Dolphins are highly social animals. They live in large groups called pods. In some species, multiple smaller family groups come together to form huge pods. These can consist of over a thousand individuals, an amazing sight to see!
Evident on the map, different species of dolphins can be found in many places around the world. Even in the Mediterranean, there are more dolphins than you might think. You can dive with them particularly well in Egypt, where entire dive sites, like the “Dolphin House,” are named after them.
Most divers only see what they know. No marine species knows this better than the pygmy seahorse. Countless divers, day-after-day, swim right past this tiny Indo-Pacific fish without realizing their existence. It was no different for scientists, as it was not until 1970 when the first pygmy seahorse was scientifically described.
Pygmy seahorses have since become famous as more and more photos started appearing. Suddenly, avid divers from around the world flocked to the Indo-Pacific in search of these elusive seahorses. Pictures of possible new species began appearing as well. In fact, a second one was described in 1997, Minotaur hippocampus, considered native to South Australia.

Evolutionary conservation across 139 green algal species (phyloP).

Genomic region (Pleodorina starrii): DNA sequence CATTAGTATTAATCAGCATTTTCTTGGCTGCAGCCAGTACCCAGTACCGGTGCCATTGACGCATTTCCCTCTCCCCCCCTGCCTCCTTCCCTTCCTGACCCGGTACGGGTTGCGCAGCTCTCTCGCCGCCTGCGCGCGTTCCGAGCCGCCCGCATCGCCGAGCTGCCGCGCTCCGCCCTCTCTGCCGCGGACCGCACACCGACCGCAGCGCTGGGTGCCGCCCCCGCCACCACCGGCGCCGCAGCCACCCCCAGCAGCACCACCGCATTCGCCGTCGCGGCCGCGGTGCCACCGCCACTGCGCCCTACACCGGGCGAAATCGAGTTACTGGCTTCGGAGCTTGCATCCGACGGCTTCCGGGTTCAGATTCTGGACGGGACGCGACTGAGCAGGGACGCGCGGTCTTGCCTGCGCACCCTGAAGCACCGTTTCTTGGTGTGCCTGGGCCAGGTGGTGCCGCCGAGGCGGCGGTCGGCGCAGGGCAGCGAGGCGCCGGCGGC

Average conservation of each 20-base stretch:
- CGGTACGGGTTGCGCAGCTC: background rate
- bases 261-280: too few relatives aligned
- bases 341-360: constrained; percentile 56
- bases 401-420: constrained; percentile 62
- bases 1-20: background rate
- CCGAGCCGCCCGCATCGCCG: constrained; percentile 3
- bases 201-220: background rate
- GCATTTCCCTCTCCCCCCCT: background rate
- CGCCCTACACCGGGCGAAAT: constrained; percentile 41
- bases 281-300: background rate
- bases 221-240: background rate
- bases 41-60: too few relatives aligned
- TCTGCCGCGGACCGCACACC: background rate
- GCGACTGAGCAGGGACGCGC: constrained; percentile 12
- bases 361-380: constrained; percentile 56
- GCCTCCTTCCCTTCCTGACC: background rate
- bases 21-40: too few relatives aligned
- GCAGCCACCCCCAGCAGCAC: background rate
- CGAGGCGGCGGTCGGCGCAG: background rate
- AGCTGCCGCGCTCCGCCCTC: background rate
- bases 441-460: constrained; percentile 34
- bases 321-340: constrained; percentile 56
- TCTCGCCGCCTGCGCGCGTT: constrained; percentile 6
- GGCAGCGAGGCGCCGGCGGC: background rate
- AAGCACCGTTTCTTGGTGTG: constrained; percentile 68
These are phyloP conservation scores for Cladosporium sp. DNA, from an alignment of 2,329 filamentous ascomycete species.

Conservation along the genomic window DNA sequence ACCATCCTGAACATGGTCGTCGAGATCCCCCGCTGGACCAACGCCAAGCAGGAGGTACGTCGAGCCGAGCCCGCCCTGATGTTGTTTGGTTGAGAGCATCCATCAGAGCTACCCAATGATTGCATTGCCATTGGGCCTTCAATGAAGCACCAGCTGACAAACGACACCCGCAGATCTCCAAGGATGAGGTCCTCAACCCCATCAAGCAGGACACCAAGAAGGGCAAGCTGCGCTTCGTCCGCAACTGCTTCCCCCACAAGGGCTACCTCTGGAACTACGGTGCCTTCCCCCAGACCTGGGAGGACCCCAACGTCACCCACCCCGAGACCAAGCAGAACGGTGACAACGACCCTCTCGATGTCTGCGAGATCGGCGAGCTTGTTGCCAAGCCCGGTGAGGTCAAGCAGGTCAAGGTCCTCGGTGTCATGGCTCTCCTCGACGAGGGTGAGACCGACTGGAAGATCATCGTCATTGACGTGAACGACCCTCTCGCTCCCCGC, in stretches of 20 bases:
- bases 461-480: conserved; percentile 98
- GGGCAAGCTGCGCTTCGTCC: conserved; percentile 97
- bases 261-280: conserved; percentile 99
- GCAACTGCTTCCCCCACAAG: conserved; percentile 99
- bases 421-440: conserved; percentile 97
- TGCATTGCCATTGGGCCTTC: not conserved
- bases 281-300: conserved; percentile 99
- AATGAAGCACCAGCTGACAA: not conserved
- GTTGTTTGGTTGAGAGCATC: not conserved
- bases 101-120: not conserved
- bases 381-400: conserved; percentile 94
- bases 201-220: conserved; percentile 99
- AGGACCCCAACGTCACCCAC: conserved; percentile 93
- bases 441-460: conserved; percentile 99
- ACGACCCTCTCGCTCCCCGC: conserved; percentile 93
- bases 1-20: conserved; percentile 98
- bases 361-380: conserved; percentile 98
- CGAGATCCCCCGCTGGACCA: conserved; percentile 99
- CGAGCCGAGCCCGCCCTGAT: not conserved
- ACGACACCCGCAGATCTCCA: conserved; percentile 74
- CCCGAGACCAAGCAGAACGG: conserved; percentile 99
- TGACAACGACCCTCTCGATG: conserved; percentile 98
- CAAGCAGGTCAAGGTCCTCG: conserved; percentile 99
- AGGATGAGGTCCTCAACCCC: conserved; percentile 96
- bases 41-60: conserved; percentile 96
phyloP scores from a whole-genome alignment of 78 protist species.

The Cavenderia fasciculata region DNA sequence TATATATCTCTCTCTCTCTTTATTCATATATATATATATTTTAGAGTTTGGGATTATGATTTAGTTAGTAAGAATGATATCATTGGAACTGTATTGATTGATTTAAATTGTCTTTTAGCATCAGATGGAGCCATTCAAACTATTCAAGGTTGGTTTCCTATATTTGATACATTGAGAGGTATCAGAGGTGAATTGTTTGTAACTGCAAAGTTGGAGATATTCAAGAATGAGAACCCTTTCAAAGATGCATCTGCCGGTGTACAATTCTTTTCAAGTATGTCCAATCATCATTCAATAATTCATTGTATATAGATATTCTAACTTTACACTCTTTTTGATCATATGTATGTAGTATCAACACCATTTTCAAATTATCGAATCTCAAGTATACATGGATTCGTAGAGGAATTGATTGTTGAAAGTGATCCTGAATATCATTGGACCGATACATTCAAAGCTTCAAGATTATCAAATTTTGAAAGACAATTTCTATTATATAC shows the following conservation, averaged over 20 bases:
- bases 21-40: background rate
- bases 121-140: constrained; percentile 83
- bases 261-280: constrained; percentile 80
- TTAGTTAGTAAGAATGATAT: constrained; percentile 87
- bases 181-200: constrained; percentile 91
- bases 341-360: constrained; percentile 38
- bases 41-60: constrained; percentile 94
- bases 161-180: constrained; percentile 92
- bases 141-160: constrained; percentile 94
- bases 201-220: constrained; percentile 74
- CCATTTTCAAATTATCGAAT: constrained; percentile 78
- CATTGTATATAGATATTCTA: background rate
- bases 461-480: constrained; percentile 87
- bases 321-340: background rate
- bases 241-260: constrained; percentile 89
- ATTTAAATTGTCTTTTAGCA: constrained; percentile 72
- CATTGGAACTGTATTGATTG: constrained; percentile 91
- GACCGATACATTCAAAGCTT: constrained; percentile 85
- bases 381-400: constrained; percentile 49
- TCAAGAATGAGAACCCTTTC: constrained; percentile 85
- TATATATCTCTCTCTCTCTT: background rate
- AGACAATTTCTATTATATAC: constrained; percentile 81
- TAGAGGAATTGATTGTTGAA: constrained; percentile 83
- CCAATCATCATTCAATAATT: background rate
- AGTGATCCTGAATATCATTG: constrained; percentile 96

The fact that pygmy seahorses remained undetected for so long is not only due to their tiny dimensions. Living on horn coral, they have evolved to mimic the color and structure of their surroundings almost exactly. Many times, it is hard to see them even if your buddy points directly at it.
Like no other freshwater fish, the catfish is surrounded by legend. Everyone knows him, but in many countries the catfish is more elusive and can grow to be the largest freshwater predator.
Catfish can reach up to 2 meters in length and 75 kilograms. This freshwater giant likes cloudy, standing, or slowly flowing water. Chances of seeing catfish are higher in the early morning as they love the dawn, hiding under branches or roots during the day. If you can spot one in its shelter, chances are good to see it in the same spot again on the next dive.